NATO renews heavy bombardment of Montenegro
Yugoslav deputy premier fired for criticism
April 28, 1999
BELGRADE, Yugoslavia (CNN) -- Citing the dismissal of Yugoslavia's deputy premier as proof that dissent is growing within the Yugoslav government, NATO forces pounded the outskirts of Belgrade early Thursday and launched a powerful attack on the Montenegrin capital of Podgorica.
A series of explosions rattled an area near Belgrade as anti-aircraft fire ripped into the sky. Independent radio station Studio B said a military barracks about 4 miles (7 kilometers) outside the city center was struck.
A massive, yellow glow lit up the sky in Podgorica and explosions were heard to the south of the city in the direction of a military and civilian airport, marking the second attack on the facility in less than 12 hours.
"It was an exceedingly intense attack," CNN's Mike Hanna said from Podgorica. "This has certainly been the heaviest NATO attack on Montenegro since the beginning of the conflict."
Earlier Wednesday, two large explosions thundered through the Podgorica airport and a large plume of smoke was seen rising into the air. In addition, witnesses said that an aircraft storage facility had been hit.
The airport has been struck in the past because NATO said Yugoslav planes had been launched from there to attack ethnic Albanians in Kosovo.
Although Montenegro is part of Yugoslavia, the republic's pro-Western government has sought to distance itself from Belgrade and refused to accept a nationwide state of war declared by the federal Yugoslav government.
'Voice of reason has been silenced'
Vuk Draskovic, the Yugoslav deputy premier who recently raised eyebrows with blunt criticism of Yugoslavia's president, was fired Wednesday even as NATO officials praised his outspokenness.
"My voice of reason has now been silenced," Draskovic told CNN's Brent Sadler.
Draskovic told Sadler shortly after his dismissal that he believed he had been speaking for the government of President Slobodan Milosevic when he said it should make a deal to end the NATO bombing.
Yugoslavia must be prepared to "accept a U.N. mission under the flag of U.N. international forces here for establishing and protecting the peace in Kosovo," Draskovic told CNN on Monday.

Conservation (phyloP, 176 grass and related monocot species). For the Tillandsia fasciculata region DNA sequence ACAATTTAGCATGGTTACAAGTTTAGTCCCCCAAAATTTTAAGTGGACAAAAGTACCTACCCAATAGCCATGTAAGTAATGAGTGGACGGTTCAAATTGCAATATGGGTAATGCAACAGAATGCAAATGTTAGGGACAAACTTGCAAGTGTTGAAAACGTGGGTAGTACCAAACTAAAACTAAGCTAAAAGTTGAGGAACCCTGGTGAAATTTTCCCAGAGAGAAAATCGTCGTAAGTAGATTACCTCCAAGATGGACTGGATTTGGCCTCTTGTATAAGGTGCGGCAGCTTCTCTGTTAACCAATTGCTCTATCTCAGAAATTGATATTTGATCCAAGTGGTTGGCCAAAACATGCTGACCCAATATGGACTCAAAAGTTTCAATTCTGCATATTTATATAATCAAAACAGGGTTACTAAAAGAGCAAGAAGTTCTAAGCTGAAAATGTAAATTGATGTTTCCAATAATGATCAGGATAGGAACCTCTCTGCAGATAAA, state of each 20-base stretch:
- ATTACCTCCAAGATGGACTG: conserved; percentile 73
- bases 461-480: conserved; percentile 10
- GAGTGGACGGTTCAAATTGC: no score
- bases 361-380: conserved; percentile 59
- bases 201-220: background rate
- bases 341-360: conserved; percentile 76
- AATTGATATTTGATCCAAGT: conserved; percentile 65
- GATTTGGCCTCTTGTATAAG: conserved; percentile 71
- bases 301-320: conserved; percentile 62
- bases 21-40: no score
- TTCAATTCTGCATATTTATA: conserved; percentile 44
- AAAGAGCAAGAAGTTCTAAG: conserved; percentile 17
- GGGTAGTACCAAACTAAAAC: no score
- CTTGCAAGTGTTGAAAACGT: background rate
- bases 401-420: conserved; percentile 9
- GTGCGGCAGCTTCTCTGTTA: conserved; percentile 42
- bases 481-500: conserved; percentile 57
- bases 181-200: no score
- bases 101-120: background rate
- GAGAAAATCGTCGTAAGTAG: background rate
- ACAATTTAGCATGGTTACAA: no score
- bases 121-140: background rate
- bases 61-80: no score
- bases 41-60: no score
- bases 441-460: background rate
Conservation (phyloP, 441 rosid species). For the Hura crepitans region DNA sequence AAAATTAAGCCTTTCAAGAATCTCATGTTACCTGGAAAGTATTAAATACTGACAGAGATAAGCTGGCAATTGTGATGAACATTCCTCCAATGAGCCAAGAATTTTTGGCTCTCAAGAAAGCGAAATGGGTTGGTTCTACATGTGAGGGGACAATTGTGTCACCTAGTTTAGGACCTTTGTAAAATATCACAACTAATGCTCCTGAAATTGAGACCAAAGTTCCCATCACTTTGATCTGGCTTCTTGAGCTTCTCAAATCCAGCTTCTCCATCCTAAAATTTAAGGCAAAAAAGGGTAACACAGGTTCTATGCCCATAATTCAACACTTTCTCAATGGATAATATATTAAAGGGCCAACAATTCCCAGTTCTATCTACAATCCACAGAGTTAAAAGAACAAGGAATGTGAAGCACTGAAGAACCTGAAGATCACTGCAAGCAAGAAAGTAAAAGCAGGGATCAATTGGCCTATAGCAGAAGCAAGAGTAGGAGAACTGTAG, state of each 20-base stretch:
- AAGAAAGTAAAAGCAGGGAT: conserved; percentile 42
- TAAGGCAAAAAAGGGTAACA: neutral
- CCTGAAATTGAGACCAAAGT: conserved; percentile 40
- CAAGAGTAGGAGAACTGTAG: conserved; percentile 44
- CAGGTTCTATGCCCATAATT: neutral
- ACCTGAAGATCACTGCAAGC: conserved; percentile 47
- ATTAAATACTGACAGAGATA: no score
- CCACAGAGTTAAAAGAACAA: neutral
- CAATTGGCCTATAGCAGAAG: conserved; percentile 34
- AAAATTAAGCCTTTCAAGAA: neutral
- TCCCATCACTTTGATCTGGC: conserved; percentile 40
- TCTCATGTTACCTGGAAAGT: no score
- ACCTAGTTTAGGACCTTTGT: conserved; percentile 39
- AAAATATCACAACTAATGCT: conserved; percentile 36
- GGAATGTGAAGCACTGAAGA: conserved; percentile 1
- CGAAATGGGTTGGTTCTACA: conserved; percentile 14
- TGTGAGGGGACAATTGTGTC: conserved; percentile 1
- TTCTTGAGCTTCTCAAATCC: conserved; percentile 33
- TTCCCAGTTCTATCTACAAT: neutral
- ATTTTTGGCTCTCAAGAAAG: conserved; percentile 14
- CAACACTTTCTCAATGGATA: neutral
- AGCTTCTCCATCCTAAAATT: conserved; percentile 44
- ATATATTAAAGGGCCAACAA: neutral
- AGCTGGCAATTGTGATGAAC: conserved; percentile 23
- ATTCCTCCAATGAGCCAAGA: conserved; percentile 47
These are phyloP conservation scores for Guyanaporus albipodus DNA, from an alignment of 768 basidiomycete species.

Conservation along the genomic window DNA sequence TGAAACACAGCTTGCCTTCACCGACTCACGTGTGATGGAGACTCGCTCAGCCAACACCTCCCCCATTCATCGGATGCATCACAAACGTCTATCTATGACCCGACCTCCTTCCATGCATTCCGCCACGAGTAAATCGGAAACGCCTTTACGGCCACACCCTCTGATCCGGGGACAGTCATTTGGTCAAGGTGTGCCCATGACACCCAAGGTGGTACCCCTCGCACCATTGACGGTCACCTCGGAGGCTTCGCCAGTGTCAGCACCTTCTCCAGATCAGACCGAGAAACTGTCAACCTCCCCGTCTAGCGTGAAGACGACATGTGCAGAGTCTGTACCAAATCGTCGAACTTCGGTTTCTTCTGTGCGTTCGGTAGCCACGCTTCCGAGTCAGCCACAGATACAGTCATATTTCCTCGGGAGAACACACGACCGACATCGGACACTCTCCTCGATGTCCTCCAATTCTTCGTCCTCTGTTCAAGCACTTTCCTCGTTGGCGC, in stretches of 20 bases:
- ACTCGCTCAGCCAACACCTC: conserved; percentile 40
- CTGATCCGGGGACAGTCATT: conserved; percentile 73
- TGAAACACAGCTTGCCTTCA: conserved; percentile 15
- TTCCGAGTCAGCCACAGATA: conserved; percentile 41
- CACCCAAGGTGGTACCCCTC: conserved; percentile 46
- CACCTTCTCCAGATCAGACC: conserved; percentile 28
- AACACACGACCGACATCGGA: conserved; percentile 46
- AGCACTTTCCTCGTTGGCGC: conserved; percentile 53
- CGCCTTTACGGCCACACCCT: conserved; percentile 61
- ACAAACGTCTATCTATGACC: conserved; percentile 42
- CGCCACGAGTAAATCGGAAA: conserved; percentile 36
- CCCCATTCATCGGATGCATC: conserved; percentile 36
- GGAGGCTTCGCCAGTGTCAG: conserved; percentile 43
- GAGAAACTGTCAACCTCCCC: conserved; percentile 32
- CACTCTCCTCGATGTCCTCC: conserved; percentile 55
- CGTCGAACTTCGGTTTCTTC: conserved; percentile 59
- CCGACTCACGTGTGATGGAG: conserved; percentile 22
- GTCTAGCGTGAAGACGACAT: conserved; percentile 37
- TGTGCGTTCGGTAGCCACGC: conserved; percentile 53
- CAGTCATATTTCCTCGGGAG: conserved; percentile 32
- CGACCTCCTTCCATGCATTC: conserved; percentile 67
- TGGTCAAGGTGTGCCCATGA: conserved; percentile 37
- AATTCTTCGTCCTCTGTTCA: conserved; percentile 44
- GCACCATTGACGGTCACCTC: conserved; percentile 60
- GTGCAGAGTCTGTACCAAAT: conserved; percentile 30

Draskovic also said that the federal government should "stop lying" about the military and humanitarian situation in Yugoslavia.
His ouster signaled the victory of hard-liners who support Milosevic, Draskovic said.
The longtime maverick politician said he would return to his role as an opposition leader.
Just before Draskovic's firing, NATO spokesman Jamie Shea said in Brussels that "green shoots of democratic recovery" were showing up in Yugoslavia -- an assertion he backed up by citing statements by Draskovic and other Serb politicians.
"They do suggest that some people are beginning to look for an exit strategy, that they need a way out, and that, therefore, they have had time to recognize the reality and cooperate with the international community," Shea said.
'Serbia will continue to fight'
In recent days, Draskovic has said that the federal government should "stop lying" about the state of the NATO bombing campaign against Yugoslavia. In the wake of his firing, three members of Draskovic's political party -- the nationalist Serbian Renewal Movement -- resigned from the Yugoslav cabinet as well, Sadler reported.
U.S. President Bill Clinton said he "should not comment" on the shakeup within the Yugoslav leadership. But other U.S. and NATO officials said Draskovic's firing was another sign that Milosevic has no tolerance for dissent within his government.
"Draskovic's ouster is a sign of complete contempt by President Milosevic for those who speak the truth," State Department spokesman James Rubin said.
Though Draskovic has run afoul of Milosevic, he remained critical of NATO on Wednesday.
"NATO is the aggressor, killer of my nation and my state," Draskovic said. "Serbia will continue to fight against aggression to defend our country and national unity against (the) aggression of NATO countries."
Shea said the 52-year-old Draskovic "has not exactly been a friend of NATO in the past, and he does bear some responsibility for stirring up nationalism in Yugoslavia."